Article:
In fact, in England, too, the working-people have begun to move again. They are, no doubt, shackled by traditions of various kinds. Bourgeois traditions, such as the widespread belief that there can be but two parties, Conservatives and Liberals, and that the working-class must work out its salvation by and through the great Liberal party. Working-men’s traditions, inherited from their first tentative efforts at independent action, such as the exclusion, from ever so many old Trade Unions, of all applicants who have not gone through a regular apprenticeship; which means the breeding, by every such union, of its own blacklegs. But for all that the English working-class is moving, as even Professor Brentano has sorrowfully had to report to his brother Katheder-Socialists. It moves, like all things in England, with a slow and measured step, with hesitation here, with more or less unfruitful, tentative attempts there; it moves now and then with an over-cautious mistrust of the name of Socialism, while it gradually absorbs the substance; and the movement spreads and seizes one layer of the workers after another. It has now shaken out of their torpor the unskilled laborers of the East End of London, and we all know what a splendid impulse these fresh forces have given it in return. And if the pace of the movement is not up to the impatience of some people, let them not forget that it is the working-class which keeps alive the finest qualities of the English character, and that, if a step in advance is once gained in England, it is, as a rule, never lost afterwards. If the sons of the old Chartists, for reasons explained above, were not quite up to the mark, the grandsons bid fair to be worthy of their forefathers.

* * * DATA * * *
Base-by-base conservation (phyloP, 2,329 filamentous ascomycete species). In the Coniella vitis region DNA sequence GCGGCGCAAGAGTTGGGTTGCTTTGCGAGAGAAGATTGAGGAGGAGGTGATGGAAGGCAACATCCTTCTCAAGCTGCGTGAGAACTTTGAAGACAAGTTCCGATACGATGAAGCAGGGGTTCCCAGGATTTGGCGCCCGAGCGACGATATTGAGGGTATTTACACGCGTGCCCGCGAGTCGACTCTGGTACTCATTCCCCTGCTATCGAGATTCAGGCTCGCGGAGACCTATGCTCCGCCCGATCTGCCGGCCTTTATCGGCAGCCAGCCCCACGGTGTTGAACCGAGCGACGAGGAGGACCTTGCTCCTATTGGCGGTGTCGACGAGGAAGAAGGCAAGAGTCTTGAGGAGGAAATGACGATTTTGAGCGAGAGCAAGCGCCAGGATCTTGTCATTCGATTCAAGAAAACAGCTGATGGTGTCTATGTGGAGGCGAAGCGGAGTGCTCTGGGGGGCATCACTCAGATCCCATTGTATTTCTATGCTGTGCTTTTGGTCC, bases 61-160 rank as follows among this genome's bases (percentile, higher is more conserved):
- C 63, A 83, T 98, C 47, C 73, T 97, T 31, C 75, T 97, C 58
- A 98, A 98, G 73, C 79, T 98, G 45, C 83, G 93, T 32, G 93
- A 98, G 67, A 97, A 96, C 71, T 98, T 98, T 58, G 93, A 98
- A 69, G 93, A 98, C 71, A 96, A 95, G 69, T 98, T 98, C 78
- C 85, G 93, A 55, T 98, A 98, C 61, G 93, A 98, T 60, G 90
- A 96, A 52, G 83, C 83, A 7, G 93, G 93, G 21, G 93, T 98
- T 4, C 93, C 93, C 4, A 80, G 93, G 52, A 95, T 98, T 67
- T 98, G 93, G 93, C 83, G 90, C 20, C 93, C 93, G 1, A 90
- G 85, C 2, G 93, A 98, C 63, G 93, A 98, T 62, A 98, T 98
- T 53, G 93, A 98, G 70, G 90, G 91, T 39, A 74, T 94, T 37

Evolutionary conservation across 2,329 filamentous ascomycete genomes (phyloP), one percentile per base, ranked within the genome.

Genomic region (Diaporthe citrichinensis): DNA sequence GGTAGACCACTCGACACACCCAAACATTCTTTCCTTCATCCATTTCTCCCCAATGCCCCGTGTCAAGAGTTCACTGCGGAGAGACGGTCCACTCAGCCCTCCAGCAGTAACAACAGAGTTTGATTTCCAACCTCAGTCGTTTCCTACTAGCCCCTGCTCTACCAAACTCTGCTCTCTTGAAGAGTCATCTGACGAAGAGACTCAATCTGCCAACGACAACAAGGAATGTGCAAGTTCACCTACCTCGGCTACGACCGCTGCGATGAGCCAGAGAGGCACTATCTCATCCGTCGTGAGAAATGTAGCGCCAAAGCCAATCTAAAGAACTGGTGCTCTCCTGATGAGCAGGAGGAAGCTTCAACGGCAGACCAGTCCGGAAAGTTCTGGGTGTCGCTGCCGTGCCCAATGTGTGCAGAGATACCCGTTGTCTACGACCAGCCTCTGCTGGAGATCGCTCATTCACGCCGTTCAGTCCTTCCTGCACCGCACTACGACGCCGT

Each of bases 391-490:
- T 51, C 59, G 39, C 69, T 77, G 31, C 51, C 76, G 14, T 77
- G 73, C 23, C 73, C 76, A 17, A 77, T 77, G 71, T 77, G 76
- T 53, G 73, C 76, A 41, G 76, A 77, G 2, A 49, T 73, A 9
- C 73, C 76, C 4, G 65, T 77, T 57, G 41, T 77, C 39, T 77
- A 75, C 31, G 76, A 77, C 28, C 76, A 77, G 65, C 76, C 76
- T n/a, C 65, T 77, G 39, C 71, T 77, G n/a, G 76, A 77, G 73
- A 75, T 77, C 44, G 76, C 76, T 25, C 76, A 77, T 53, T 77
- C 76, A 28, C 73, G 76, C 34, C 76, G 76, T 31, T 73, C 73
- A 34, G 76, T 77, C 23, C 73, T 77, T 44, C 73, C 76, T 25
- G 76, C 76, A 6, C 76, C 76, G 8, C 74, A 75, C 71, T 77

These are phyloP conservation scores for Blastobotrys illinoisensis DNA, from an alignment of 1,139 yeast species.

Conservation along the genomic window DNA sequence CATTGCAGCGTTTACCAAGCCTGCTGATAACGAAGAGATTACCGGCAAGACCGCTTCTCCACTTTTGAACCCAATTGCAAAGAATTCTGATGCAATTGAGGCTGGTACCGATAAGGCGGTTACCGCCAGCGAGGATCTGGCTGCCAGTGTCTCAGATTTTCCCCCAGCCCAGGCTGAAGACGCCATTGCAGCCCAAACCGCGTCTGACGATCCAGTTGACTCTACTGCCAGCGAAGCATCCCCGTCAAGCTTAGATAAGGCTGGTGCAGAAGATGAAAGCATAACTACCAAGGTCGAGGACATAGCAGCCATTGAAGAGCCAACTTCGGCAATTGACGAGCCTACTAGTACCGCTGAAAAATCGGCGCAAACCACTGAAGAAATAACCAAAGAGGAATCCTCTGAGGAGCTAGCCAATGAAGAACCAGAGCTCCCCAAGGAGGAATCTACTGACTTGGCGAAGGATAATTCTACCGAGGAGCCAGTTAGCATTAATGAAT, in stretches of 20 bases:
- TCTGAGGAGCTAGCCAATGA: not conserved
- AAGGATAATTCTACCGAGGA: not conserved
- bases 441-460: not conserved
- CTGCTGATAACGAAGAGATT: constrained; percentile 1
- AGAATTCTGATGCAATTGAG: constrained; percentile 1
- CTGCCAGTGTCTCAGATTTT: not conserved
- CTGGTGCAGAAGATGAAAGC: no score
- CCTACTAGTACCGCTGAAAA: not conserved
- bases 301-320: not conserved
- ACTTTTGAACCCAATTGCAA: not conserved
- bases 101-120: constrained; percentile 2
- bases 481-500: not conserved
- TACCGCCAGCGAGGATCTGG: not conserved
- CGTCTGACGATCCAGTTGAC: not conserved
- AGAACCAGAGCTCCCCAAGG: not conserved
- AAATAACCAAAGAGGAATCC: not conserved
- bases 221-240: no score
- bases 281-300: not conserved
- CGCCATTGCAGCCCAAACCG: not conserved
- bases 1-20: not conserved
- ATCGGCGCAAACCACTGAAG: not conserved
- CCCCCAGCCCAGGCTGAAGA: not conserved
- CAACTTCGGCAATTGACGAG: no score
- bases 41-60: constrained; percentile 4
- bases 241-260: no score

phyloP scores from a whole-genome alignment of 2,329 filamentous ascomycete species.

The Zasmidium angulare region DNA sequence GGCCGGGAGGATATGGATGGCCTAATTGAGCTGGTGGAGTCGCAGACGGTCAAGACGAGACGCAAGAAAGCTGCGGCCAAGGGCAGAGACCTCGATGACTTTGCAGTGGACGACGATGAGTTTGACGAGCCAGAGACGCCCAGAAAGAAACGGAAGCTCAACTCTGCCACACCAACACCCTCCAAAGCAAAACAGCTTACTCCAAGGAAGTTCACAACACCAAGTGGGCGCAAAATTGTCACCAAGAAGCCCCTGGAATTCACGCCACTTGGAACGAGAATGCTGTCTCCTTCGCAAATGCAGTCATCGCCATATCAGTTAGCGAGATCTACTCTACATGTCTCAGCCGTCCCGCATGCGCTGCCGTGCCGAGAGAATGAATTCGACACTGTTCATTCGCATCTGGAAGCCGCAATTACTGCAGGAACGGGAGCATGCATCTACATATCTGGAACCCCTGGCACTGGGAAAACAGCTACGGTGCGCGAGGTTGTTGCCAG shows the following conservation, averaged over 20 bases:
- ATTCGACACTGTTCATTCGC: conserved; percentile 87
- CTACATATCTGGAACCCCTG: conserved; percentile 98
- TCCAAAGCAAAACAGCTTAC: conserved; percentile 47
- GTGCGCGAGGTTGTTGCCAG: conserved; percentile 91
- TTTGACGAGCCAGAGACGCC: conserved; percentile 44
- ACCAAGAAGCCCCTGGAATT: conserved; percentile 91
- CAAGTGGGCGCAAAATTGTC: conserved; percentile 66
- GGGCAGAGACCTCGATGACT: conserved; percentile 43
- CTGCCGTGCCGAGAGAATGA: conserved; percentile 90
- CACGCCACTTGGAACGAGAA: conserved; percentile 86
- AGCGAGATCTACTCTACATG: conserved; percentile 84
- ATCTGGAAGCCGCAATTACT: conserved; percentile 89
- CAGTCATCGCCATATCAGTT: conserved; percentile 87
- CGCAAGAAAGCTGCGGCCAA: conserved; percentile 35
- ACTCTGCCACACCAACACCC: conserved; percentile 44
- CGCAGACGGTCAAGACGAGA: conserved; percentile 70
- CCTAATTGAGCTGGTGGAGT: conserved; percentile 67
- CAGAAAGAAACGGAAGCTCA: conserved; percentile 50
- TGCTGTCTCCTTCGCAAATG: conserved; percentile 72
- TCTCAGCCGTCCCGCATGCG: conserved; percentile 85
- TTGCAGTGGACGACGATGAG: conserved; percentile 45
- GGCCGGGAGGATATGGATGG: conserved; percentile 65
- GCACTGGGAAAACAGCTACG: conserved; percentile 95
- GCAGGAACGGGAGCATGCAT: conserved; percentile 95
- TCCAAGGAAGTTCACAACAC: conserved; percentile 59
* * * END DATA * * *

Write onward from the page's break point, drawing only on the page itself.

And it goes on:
But the triumph of the European working-class does not depend upon England alone. It can only be secured by the co-operation of, at least, England, France, and Germany. In both the latter countries the working-class movement is well ahead of England. In Germany it is even within measurable distance of success. The progress it has there made during the last twenty-five years is unparalleled. It advances with ever-increasing velocity. If the German middle-class have shown themselves lamentably deficient in political capacity, discipline, courage, energy, and perseverance, the German working-class have given ample proof of all these qualities. Four hundred years ago, Germany was the starting-point of the first upheaval of the European middle-class; as things are now, is it outside the limits of possibility that Germany will be the scene, too, of the first great victory of the European proletariat?
April 20th, 1892.